Why circular use of bioresources within and across agriculture, forestry and aquaculture is relatively little reflected in media and public debate despite historical and widely applied practices among businesses? Why circularly produced products are not yet sufficiently distinguished on the market inspite of economic and political incentives offered by the European Green Deal? How to bring more visibility to the existing good practices of circular resource use and promote nature-saving technologies and supportive social collaborations in the Baltic-Nordic region – these are the questions at stake in the Baltic Research Programme, European Economic Area funded project CIRCLE (Promoting collaboration for sustainable and circular use of bioresources across agriculture, forestry, and aquaculture).
On June 9-10, 2022, the project consortium involving sociologists, political scientists, economists, environmental scientists and philosophers from five partner organisations – Baltic Studies Centre (LV), Institute of Agricultural Resources and Economics (LV), Vilnius University (LT), Estonian University of Life Sciences (EE), Institute for Rural and Regional Research (RURALIS) (NO) – met in Riga for the first face-to-face meeting to discuss the ongoing research and plan the next steps. The CIRCLE project is operational since October 2021 and the team has progressed a lot towards finalisation of a conceptual and analytical framework. It sets out key categories which inform the whole research, such as: cross-sectorality, business models, governance arrangements, ethics and consumer perspective and other. The current research phase is focussed on collection and structured description of 120 examples of circular bioresource use in the four partner countries and developing a taxonomy to classify and systematise the diversity of these practices. In the forthcoming period based on these findings we will select 12 cases for in-depth exploration of business practices and social collaborations in the sectors concerned. By doing so the project partners aim not only to produce scientific publications but also offer recommendations and a practical tool for businesses to assess their circular practices.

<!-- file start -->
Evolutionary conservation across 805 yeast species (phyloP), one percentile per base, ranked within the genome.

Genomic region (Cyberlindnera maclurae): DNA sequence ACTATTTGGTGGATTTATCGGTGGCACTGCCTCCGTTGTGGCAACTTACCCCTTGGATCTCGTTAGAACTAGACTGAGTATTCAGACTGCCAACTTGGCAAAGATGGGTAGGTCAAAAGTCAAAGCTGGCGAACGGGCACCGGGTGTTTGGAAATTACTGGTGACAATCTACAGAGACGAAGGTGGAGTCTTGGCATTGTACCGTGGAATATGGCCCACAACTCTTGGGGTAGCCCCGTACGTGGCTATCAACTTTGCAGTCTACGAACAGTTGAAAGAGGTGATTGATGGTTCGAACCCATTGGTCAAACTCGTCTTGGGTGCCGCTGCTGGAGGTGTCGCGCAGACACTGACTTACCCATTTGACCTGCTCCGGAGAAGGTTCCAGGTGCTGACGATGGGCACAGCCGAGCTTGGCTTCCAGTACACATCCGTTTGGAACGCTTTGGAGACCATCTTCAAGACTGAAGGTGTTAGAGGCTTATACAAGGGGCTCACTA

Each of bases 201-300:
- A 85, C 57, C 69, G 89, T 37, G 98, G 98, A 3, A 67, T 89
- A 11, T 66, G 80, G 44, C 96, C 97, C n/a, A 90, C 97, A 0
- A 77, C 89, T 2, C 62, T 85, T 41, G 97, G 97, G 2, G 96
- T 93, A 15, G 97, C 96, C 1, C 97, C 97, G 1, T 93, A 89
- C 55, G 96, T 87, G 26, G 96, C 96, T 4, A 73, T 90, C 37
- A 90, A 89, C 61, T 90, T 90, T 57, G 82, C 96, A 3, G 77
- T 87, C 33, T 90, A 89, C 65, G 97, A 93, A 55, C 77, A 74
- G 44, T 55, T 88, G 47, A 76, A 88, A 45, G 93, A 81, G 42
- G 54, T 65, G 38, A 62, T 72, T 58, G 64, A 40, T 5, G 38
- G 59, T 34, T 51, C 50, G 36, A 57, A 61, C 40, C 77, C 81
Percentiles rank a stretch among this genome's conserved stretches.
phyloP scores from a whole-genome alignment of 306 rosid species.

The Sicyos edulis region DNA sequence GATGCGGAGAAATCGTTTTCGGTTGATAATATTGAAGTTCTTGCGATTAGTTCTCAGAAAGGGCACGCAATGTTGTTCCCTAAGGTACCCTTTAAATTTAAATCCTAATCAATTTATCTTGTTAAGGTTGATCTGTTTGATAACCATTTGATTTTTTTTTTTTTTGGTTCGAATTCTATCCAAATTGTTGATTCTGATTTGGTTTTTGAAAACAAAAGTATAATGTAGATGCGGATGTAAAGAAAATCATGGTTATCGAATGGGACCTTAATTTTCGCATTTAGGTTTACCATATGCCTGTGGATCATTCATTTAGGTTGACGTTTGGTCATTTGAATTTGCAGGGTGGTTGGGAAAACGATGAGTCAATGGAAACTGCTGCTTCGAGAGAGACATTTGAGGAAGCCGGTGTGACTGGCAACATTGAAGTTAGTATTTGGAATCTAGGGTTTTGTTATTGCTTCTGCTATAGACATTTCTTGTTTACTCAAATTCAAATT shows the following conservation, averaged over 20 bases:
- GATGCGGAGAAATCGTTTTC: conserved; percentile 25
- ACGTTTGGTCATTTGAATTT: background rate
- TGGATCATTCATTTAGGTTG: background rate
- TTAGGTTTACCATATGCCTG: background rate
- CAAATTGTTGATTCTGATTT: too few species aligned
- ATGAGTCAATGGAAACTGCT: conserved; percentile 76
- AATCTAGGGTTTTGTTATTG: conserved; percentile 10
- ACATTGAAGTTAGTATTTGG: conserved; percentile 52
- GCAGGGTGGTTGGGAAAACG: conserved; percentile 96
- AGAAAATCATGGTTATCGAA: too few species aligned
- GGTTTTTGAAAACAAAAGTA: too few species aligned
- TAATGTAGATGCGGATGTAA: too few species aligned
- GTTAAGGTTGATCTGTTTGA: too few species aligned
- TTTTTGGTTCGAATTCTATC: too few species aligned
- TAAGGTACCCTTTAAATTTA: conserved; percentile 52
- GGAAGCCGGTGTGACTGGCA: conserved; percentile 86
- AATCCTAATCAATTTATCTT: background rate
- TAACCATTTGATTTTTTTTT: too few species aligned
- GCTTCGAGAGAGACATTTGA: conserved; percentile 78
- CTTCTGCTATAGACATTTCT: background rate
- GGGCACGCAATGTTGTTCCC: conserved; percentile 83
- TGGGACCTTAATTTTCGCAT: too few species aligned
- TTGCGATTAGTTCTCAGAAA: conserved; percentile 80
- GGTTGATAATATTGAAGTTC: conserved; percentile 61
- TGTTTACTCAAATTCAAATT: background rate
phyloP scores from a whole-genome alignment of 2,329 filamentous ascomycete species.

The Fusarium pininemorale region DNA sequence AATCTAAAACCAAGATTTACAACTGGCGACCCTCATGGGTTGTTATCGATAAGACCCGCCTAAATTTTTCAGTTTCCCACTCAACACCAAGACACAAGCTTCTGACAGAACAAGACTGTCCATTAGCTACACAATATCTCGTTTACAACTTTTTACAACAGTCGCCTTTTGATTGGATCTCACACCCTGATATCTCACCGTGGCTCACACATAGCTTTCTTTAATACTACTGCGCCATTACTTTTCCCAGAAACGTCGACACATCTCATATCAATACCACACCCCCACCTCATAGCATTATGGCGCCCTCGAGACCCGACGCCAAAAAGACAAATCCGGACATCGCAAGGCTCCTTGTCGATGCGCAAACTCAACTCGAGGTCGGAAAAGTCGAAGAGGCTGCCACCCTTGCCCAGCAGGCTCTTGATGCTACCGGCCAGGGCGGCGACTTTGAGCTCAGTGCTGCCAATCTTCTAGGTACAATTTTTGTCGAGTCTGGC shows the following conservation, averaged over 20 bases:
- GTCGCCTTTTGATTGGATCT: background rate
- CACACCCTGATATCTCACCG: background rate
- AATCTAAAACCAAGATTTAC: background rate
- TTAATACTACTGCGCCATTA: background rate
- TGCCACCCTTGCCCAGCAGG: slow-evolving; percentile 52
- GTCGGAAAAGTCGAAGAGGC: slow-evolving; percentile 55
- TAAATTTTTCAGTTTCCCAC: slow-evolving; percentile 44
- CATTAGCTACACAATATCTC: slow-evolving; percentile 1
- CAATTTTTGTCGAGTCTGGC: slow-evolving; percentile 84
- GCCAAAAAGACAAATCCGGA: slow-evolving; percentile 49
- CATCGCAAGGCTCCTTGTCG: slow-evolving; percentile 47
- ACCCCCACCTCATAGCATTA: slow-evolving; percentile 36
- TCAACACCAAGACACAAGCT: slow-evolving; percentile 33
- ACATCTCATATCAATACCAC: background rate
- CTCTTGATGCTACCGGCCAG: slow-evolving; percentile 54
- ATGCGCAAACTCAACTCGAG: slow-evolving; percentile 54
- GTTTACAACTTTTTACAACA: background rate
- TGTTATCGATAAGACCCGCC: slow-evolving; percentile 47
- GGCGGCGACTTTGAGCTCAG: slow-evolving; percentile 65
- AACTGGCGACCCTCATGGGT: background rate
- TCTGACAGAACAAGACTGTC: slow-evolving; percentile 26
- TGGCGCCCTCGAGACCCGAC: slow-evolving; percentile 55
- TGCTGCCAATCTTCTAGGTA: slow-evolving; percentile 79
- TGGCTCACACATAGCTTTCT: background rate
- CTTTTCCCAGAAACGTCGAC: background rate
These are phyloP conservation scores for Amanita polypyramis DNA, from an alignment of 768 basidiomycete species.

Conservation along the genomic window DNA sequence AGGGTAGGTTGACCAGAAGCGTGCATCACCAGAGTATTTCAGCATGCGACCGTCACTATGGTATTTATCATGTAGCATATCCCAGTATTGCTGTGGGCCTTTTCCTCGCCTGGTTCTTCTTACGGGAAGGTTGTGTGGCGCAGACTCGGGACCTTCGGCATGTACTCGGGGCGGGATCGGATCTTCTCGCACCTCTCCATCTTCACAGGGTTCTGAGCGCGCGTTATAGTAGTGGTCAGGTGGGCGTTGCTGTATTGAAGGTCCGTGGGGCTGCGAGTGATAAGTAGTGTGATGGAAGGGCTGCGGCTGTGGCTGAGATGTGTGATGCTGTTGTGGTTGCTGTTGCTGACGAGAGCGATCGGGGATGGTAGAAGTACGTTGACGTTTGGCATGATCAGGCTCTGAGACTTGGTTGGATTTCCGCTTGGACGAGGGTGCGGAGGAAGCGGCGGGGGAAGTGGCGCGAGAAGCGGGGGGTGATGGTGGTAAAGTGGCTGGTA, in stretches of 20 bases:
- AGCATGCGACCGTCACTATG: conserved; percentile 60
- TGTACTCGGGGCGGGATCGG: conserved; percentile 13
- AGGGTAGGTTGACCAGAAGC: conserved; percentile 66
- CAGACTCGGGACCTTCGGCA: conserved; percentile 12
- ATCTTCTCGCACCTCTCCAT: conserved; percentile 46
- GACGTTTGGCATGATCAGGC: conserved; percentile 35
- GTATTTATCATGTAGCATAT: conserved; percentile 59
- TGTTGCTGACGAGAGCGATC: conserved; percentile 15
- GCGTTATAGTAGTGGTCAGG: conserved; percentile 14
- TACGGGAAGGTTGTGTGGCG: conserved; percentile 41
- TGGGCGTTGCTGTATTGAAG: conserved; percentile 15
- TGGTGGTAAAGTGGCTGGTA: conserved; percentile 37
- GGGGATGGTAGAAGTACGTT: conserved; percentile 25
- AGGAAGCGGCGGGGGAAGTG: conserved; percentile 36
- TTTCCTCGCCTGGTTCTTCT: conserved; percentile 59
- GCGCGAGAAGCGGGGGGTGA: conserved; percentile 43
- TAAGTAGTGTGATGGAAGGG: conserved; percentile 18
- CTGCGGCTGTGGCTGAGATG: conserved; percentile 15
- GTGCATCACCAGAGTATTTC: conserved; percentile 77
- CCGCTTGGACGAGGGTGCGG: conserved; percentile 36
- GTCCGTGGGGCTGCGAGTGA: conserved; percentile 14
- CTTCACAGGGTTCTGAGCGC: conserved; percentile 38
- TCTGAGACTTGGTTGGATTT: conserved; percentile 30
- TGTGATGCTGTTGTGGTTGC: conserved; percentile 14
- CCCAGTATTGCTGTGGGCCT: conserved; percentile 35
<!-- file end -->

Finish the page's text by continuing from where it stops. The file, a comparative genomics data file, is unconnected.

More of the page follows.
Photos by Anda Ādamsone-Fiskoviča